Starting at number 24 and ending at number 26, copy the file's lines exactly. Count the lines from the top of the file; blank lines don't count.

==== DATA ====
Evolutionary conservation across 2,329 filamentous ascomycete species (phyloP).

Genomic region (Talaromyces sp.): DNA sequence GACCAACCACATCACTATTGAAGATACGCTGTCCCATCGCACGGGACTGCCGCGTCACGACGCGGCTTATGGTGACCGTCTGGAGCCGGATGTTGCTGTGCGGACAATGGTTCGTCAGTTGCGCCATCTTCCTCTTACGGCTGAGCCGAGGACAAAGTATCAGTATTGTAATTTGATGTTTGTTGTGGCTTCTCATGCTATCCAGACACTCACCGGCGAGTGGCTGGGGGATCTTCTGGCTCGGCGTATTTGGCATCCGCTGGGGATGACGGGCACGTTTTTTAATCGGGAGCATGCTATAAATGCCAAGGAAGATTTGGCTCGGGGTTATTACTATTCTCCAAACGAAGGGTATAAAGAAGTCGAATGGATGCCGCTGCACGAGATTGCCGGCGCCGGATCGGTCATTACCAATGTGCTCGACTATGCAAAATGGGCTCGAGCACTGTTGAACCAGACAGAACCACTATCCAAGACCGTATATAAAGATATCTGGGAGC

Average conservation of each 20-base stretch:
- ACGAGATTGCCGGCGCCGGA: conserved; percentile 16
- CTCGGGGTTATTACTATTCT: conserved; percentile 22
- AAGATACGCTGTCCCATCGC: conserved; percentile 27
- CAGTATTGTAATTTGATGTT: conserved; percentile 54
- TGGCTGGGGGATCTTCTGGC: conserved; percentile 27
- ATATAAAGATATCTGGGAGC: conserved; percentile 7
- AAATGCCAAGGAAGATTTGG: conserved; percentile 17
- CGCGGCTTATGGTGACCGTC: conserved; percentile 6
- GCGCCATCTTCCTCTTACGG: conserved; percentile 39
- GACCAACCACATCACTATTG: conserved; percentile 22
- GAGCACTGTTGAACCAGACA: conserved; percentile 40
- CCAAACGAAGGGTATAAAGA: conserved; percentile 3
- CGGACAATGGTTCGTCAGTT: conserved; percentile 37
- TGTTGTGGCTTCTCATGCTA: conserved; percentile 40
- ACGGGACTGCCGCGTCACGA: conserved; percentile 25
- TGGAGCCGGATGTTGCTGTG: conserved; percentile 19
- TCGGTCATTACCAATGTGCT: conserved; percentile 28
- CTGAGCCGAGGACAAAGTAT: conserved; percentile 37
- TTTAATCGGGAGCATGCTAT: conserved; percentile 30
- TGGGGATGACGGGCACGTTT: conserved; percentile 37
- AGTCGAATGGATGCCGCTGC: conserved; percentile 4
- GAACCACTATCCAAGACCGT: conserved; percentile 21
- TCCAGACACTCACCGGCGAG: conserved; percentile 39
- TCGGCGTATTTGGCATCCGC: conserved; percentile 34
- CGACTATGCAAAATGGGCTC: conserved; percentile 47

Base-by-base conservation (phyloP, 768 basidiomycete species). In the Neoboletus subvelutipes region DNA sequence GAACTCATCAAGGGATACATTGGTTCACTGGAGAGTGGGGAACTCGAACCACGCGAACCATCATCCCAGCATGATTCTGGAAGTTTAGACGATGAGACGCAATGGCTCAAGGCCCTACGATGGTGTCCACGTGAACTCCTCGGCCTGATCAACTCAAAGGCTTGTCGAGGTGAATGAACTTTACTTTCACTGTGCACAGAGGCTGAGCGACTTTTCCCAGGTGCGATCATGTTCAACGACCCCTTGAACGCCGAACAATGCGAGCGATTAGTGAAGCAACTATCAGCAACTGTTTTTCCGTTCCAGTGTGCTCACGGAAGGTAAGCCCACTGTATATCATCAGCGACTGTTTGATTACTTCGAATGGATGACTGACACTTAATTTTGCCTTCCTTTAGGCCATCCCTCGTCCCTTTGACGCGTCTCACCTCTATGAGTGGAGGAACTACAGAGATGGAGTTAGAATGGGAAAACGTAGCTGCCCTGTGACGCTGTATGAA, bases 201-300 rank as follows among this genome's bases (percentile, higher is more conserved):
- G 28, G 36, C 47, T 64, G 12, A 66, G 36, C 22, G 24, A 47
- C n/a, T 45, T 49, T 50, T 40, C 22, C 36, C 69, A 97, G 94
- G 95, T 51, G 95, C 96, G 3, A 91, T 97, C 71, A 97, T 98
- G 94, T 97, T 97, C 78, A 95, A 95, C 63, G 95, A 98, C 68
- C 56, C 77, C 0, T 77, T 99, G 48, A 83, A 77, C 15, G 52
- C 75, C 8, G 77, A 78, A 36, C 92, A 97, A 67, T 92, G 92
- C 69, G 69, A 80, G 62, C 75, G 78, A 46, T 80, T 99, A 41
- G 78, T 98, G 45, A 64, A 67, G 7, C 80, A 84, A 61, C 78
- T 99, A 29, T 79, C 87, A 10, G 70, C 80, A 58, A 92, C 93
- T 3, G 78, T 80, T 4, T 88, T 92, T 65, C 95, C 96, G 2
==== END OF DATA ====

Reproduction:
- AGTCGAATGGATGCCGCTGC: conserved; percentile 4
- GAACCACTATCCAAGACCGT: conserved; percentile 21
- TCCAGACACTCACCGGCGAG: conserved; percentile 39